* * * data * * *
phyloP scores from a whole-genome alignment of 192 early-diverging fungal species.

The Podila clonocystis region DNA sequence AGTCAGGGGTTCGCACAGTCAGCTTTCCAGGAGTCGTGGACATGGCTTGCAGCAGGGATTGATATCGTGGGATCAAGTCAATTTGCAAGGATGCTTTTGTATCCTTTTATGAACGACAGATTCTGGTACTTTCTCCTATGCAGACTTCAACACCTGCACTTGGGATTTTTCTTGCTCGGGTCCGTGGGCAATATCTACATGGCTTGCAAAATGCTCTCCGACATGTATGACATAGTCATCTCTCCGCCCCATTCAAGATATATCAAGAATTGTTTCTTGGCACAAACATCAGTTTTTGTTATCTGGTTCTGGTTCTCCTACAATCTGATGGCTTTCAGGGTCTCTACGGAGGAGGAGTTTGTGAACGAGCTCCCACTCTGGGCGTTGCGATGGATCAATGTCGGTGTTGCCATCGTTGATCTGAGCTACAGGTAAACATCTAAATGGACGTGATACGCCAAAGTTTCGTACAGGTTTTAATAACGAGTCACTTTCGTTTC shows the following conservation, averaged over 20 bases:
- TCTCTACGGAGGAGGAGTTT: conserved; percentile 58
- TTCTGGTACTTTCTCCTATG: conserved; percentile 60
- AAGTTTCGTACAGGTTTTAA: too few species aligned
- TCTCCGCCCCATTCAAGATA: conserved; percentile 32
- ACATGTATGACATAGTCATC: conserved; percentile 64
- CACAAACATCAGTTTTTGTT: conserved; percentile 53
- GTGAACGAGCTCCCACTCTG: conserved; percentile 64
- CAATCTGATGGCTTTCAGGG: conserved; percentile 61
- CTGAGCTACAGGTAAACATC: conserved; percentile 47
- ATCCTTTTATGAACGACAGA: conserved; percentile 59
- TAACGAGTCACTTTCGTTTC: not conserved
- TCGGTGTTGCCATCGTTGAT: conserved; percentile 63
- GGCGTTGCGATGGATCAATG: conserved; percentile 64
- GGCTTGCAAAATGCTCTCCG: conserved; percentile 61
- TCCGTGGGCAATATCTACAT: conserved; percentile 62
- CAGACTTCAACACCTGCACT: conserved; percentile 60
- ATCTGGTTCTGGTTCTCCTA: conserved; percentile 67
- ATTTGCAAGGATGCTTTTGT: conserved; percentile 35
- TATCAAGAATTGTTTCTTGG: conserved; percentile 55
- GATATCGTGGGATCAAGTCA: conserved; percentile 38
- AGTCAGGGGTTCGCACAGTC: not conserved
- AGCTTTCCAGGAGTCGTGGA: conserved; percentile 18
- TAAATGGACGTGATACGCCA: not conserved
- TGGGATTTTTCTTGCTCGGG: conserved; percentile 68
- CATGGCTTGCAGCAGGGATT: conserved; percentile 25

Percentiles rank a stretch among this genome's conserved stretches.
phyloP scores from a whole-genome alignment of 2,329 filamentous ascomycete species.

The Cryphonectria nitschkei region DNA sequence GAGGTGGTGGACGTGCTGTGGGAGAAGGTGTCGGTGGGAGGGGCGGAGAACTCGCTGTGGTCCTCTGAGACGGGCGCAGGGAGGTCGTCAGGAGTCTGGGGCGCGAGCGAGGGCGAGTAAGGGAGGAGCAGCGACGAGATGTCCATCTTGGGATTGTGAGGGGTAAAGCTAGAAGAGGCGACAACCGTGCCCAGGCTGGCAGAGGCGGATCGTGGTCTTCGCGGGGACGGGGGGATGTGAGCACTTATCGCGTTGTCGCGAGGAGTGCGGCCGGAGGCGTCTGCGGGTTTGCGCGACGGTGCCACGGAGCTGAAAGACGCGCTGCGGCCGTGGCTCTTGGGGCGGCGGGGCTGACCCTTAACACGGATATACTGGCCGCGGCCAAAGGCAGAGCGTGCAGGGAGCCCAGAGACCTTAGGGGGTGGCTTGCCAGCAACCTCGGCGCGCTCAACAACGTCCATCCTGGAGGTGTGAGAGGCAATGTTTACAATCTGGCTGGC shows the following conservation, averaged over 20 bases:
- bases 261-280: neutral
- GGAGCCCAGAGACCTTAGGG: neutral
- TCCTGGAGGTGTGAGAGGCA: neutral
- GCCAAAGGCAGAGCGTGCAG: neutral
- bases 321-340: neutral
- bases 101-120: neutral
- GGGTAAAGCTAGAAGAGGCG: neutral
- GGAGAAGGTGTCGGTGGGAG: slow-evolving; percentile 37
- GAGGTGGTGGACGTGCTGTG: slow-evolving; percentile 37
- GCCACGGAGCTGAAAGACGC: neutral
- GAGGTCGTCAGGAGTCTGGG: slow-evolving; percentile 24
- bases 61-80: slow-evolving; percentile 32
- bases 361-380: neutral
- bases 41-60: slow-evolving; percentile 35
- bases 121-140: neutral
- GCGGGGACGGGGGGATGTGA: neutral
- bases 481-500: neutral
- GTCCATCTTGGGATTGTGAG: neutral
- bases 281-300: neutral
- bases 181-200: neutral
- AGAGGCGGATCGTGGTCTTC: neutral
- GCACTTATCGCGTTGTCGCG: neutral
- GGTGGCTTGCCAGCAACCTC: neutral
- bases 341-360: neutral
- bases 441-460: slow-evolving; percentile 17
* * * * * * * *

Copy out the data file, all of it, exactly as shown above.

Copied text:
phyloP scores from a whole-genome alignment of 192 early-diverging fungal species.

The Podila clonocystis region DNA sequence AGTCAGGGGTTCGCACAGTCAGCTTTCCAGGAGTCGTGGACATGGCTTGCAGCAGGGATTGATATCGTGGGATCAAGTCAATTTGCAAGGATGCTTTTGTATCCTTTTATGAACGACAGATTCTGGTACTTTCTCCTATGCAGACTTCAACACCTGCACTTGGGATTTTTCTTGCTCGGGTCCGTGGGCAATATCTACATGGCTTGCAAAATGCTCTCCGACATGTATGACATAGTCATCTCTCCGCCCCATTCAAGATATATCAAGAATTGTTTCTTGGCACAAACATCAGTTTTTGTTATCTGGTTCTGGTTCTCCTACAATCTGATGGCTTTCAGGGTCTCTACGGAGGAGGAGTTTGTGAACGAGCTCCCACTCTGGGCGTTGCGATGGATCAATGTCGGTGTTGCCATCGTTGATCTGAGCTACAGGTAAACATCTAAATGGACGTGATACGCCAAAGTTTCGTACAGGTTTTAATAACGAGTCACTTTCGTTTC shows the following conservation, averaged over 20 bases:
- TCTCTACGGAGGAGGAGTTT: conserved; percentile 58
- TTCTGGTACTTTCTCCTATG: conserved; percentile 60
- AAGTTTCGTACAGGTTTTAA: too few species aligned
- TCTCCGCCCCATTCAAGATA: conserved; percentile 32
- ACATGTATGACATAGTCATC: conserved; percentile 64
- CACAAACATCAGTTTTTGTT: conserved; percentile 53
- GTGAACGAGCTCCCACTCTG: conserved; percentile 64
- CAATCTGATGGCTTTCAGGG: conserved; percentile 61
- CTGAGCTACAGGTAAACATC: conserved; percentile 47
- ATCCTTTTATGAACGACAGA: conserved; percentile 59
- TAACGAGTCACTTTCGTTTC: not conserved
- TCGGTGTTGCCATCGTTGAT: conserved; percentile 63
- GGCGTTGCGATGGATCAATG: conserved; percentile 64
- GGCTTGCAAAATGCTCTCCG: conserved; percentile 61
- TCCGTGGGCAATATCTACAT: conserved; percentile 62
- CAGACTTCAACACCTGCACT: conserved; percentile 60
- ATCTGGTTCTGGTTCTCCTA: conserved; percentile 67
- ATTTGCAAGGATGCTTTTGT: conserved; percentile 35
- TATCAAGAATTGTTTCTTGG: conserved; percentile 55
- GATATCGTGGGATCAAGTCA: conserved; percentile 38
- AGTCAGGGGTTCGCACAGTC: not conserved
- AGCTTTCCAGGAGTCGTGGA: conserved; percentile 18
- TAAATGGACGTGATACGCCA: not conserved
- TGGGATTTTTCTTGCTCGGG: conserved; percentile 68
- CATGGCTTGCAGCAGGGATT: conserved; percentile 25

Percentiles rank a stretch among this genome's conserved stretches.
phyloP scores from a whole-genome alignment of 2,329 filamentous ascomycete species.

The Cryphonectria nitschkei region DNA sequence GAGGTGGTGGACGTGCTGTGGGAGAAGGTGTCGGTGGGAGGGGCGGAGAACTCGCTGTGGTCCTCTGAGACGGGCGCAGGGAGGTCGTCAGGAGTCTGGGGCGCGAGCGAGGGCGAGTAAGGGAGGAGCAGCGACGAGATGTCCATCTTGGGATTGTGAGGGGTAAAGCTAGAAGAGGCGACAACCGTGCCCAGGCTGGCAGAGGCGGATCGTGGTCTTCGCGGGGACGGGGGGATGTGAGCACTTATCGCGTTGTCGCGAGGAGTGCGGCCGGAGGCGTCTGCGGGTTTGCGCGACGGTGCCACGGAGCTGAAAGACGCGCTGCGGCCGTGGCTCTTGGGGCGGCGGGGCTGACCCTTAACACGGATATACTGGCCGCGGCCAAAGGCAGAGCGTGCAGGGAGCCCAGAGACCTTAGGGGGTGGCTTGCCAGCAACCTCGGCGCGCTCAACAACGTCCATCCTGGAGGTGTGAGAGGCAATGTTTACAATCTGGCTGGC shows the following conservation, averaged over 20 bases:
- bases 261-280: neutral
- GGAGCCCAGAGACCTTAGGG: neutral
- TCCTGGAGGTGTGAGAGGCA: neutral
- GCCAAAGGCAGAGCGTGCAG: neutral
- bases 321-340: neutral
- bases 101-120: neutral
- GGGTAAAGCTAGAAGAGGCG: neutral
- GGAGAAGGTGTCGGTGGGAG: slow-evolving; percentile 37
- GAGGTGGTGGACGTGCTGTG: slow-evolving; percentile 37
- GCCACGGAGCTGAAAGACGC: neutral
- GAGGTCGTCAGGAGTCTGGG: slow-evolving; percentile 24
- bases 61-80: slow-evolving; percentile 32
- bases 361-380: neutral
- bases 41-60: slow-evolving; percentile 35
- bases 121-140: neutral
- GCGGGGACGGGGGGATGTGA: neutral
- bases 481-500: neutral
- GTCCATCTTGGGATTGTGAG: neutral
- bases 281-300: neutral
- bases 181-200: neutral
- AGAGGCGGATCGTGGTCTTC: neutral
- GCACTTATCGCGTTGTCGCG: neutral
- GGTGGCTTGCCAGCAACCTC: neutral
- bases 341-360: neutral
- bases 441-460: slow-evolving; percentile 17